This book deals with crucial though controversial questions in Buddhist art: the origin of the Buddha image and the iconography of the Buddha images.
The earliest Buddhist art of Sanchi and Bharhut is aniconic : The Buddha is represented in symbols only. In the later Buddhist art of Gandhara and Mathura, the Buddha is represented in human form: he is the principal subject of sculptural art. The book seeks to explore the geographical area in which the image of the Buddha first emerged and whether the Buddhist doctrines-Hinayana or Mahayana-had anything to do with this transformation.
The Buddha image, as developed eventually at Sarnath, became the model for the Buddha images in whole of Asia, south-east, central and eastern Asia.
The iconographic features of the Buddha image are superficially an aberration, being in apparent conflict with the doctrine. The Buddha had cut off his hair at the time of his renunciation; the rules of the order enjoin that a monk must be tonsured and must discard and eschew all riches. However, in his images, the Buddha has hair on his head; later he is also endowed with a crown and jewels.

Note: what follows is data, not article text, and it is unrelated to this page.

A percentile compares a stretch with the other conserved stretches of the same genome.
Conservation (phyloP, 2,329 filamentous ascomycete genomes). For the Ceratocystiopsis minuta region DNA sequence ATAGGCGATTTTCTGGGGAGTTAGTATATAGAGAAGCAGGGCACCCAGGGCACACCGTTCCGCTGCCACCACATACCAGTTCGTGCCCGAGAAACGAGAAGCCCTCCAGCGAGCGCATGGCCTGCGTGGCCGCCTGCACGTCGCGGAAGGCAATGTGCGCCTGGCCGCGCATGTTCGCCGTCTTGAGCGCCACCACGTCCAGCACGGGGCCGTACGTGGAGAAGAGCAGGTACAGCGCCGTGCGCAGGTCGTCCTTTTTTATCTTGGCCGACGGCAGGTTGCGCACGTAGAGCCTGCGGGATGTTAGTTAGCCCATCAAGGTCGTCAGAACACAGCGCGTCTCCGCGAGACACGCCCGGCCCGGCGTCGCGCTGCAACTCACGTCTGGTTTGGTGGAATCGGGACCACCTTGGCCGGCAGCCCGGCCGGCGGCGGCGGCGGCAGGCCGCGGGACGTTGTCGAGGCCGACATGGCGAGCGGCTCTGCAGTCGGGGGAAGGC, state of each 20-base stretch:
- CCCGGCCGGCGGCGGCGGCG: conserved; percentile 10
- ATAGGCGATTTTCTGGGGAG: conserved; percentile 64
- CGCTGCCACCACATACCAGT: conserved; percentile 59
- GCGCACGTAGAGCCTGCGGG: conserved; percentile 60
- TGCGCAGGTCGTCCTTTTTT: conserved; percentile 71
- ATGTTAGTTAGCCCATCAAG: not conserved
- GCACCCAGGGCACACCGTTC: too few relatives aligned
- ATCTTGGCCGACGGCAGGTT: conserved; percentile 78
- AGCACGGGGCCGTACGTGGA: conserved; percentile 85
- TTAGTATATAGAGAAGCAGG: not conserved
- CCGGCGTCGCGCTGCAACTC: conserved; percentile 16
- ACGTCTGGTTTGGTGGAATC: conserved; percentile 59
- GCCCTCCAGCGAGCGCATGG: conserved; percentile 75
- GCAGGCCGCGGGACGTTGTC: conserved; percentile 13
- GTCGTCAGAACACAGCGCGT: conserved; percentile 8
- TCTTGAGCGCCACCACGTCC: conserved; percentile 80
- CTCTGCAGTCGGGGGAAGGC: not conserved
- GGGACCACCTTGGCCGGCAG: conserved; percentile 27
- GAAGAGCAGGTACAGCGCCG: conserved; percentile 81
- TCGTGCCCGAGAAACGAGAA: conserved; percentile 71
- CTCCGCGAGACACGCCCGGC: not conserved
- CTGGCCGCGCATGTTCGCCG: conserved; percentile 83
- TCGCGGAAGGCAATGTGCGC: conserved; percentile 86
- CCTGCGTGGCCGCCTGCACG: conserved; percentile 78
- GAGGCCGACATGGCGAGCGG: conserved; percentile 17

After an exhaustive examination of the views of various scholars, the book answers these questions and resolves the controversies on the basis of literary, numismatic and epigraphic sources. More importantly it makes use of the valuable evidence from the contemporaneous Jaina art : Aniconism of early Jaina art and the iconographic features of Jaina images. The implications of this study are also important : Does India owe idolatry to Buddhism? Was this of foreign inspiration? Was the Buddha image fashioned after the Vedic Brahma and whether the Buddha's usnisa and Buddhist art motifs are rooted in the Vedic tradition?
The book is profusely illustrated and provides rich and stimulating fare to students of Indian art in general and of Buddhist art in particular.